Viennese-born composer, pianist, musicologist and record producer who traversed concert stage, cabaret and popular music.
Wilhelm Grosz's music featured in all of the 'Out of the Shadows: Rediscovering Jewish Music and Theatre' festivals, organised by Performing the Jewish Archive, in 2016 and 2017. All of the festivals played host to modern premieres of his works, edited and curated by PtJA researcher Joseph Toltz.
Grosz was born in Vienna in 1894, received piano lessons with Professor Richard Robert, and composition classes with Richard Heuberger, Robert Fuchs and Franz Schreker. He completed his doctorate in music under Guido Adler. Grosz won the Zusner Prize at the Academy in 1917. His large orchestral works were premiered in 1921 by the Staatskapelle Dresden and the Vienna Philharmonic. Following graduation from the Akademie in 1920, Grosz began work for the Mannheim National Theatre.
In 1927 Grosz took up the position of artistic director of Ultraphon Recording Company, relocating to Berlin with his wife and stepson. Grosz set the poetry of Langston Hughes for baritone, mezzo soprano and orchestra (Afrika Singt), and continued to compose for theatre: Der Arme Reinhold (ballet), Baby in Der Bar (jazz ballet), Achtung, Aufnahme! (tragicomic burlesque). Grosz’s first film score was Wer nimmt die Liebe ernst (1933); he wrote popular song and set a series of cabaret-style songs for orchestra, Bänkel und Balladen.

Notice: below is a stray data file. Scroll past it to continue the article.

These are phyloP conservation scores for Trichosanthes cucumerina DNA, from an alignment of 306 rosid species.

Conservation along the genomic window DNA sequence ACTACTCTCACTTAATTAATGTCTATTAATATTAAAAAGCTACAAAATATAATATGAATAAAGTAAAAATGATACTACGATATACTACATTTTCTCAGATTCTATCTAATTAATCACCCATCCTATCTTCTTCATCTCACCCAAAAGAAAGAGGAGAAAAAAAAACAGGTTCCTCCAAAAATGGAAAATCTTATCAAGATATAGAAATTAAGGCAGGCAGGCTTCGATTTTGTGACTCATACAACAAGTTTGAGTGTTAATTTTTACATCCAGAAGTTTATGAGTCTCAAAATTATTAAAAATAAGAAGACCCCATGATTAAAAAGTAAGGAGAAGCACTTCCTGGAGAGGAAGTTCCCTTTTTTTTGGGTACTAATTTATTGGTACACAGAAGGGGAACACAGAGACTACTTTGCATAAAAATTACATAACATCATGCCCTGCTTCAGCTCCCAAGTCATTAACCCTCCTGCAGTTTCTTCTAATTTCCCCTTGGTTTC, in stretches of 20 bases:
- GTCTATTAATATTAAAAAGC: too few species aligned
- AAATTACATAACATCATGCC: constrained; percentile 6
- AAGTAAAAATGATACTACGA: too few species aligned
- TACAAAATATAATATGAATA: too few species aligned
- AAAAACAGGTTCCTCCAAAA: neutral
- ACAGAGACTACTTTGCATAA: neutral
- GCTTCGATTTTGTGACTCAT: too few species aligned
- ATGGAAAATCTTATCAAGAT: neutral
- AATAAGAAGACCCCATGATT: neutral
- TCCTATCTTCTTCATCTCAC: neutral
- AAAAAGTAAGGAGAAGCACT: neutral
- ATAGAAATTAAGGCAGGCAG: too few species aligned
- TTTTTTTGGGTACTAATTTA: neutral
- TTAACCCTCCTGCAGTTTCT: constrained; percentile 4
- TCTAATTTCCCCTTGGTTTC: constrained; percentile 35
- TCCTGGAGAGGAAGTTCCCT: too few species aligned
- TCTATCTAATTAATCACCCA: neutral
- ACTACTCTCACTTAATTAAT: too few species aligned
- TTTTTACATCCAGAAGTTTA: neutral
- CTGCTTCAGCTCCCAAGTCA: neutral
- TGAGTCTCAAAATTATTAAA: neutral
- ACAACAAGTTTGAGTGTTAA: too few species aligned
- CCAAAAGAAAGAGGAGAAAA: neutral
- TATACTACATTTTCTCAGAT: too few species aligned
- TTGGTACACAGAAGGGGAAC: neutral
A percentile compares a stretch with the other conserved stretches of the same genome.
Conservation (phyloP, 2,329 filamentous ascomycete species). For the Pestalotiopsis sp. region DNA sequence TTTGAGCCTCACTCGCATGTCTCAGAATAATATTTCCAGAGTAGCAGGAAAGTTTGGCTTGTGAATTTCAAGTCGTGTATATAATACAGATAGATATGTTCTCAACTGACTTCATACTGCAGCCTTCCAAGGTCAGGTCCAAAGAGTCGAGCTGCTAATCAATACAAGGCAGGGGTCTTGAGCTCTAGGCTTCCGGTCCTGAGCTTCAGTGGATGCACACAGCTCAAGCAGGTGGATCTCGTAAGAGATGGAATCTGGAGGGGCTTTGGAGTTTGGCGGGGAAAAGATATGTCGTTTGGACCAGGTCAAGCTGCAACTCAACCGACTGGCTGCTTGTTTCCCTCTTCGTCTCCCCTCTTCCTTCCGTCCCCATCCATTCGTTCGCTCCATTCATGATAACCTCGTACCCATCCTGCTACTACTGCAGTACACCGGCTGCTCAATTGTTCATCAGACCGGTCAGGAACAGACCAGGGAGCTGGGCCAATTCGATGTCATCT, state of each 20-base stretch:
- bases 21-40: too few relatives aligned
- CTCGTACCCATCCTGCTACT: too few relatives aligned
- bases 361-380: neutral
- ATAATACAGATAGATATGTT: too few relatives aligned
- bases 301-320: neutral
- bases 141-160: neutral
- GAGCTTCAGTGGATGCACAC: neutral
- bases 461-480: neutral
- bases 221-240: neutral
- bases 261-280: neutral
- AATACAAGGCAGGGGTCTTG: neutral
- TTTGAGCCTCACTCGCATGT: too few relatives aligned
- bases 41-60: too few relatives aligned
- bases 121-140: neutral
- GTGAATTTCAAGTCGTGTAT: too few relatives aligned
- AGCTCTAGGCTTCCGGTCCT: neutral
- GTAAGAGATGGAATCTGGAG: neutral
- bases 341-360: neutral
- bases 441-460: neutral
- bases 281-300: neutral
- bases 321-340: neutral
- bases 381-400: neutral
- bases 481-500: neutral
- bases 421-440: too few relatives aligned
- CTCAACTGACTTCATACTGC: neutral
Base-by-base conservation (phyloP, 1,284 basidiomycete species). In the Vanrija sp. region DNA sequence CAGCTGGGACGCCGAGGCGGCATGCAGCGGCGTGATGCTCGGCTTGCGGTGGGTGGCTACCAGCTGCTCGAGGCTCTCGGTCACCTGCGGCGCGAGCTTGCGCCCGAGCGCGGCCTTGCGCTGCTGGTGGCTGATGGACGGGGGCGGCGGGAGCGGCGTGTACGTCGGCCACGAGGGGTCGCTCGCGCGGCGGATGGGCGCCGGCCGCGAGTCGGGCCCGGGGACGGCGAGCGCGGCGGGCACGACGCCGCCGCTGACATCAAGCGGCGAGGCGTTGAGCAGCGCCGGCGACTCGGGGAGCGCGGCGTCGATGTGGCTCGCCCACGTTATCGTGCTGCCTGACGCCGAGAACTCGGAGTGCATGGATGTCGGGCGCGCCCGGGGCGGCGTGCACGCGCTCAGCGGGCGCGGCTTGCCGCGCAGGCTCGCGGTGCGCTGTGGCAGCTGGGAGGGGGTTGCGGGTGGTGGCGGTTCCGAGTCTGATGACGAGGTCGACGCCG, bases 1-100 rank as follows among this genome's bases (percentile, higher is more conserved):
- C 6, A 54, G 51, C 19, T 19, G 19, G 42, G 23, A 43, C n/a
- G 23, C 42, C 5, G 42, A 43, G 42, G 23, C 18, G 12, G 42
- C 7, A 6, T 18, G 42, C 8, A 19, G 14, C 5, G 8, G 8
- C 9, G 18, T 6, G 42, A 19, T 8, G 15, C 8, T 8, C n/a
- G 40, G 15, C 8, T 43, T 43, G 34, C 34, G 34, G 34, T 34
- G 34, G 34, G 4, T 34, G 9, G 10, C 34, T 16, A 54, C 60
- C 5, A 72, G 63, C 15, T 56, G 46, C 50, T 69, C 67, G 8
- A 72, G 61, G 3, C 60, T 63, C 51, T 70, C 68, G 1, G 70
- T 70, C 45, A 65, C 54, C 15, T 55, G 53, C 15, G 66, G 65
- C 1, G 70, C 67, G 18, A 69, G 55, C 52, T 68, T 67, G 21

In 1930 Grosz’s daughter Eva Annelise was born. Following the election of Hitler, the family fled back to Vienna. In 1934, concerns about the darkening clouds in Germany convinced the family to move to London. Because of the British Musician's Union bans on foreign composers and performers, Grosz was unable to compose under his own name. A partnership with the Irish lyricist Jimmy Kennedy convinced Peter Maurice Ltd (EMI) to agree to pseudonyms: Will Grant, Hugh Williams, and André Milos. Together, Grosz and Kennedy wrote some of the most successful hits of London's Tin Pan Alley: Isle of Capri, Red Sails in the Sunset, Harbour Lights, At the Cafe Continental and more. Grosz continued to write incidental music for cabaret, and music for children, including collaborations with Rose Fyleman: Red-Riding-Hood (1938) and Fairy Tales (1937).
Grosz was invited by Warner Studios to Hollywood. In April 1939 he travelled to New York with his wife Elisabeth, leaving daughter Eva in the care of her grandmother and other family. Negotiations were successful, and the composer began to write music for The Santa Fe Trail. Outbreak of war prevented the couple from reuniting with Eva, as she was considered an “enemy alien” by the UK authorities, having been born in Berlin. The strain of this separation paid the ultimate toll on the composer – on December 10, 1939, while performing in a recital from Strauss’s Rosenkavalier, he collapsed at the piano from a massive heart attack, and passed away. The rest of the family were reunited in New York after the war, and they carefully preserved his legacy for 78 years. Grosz’s estate is currently managed by the ExilArte Zentrum at the MDW.
© Dr Joseph Toltz, The University of Sydney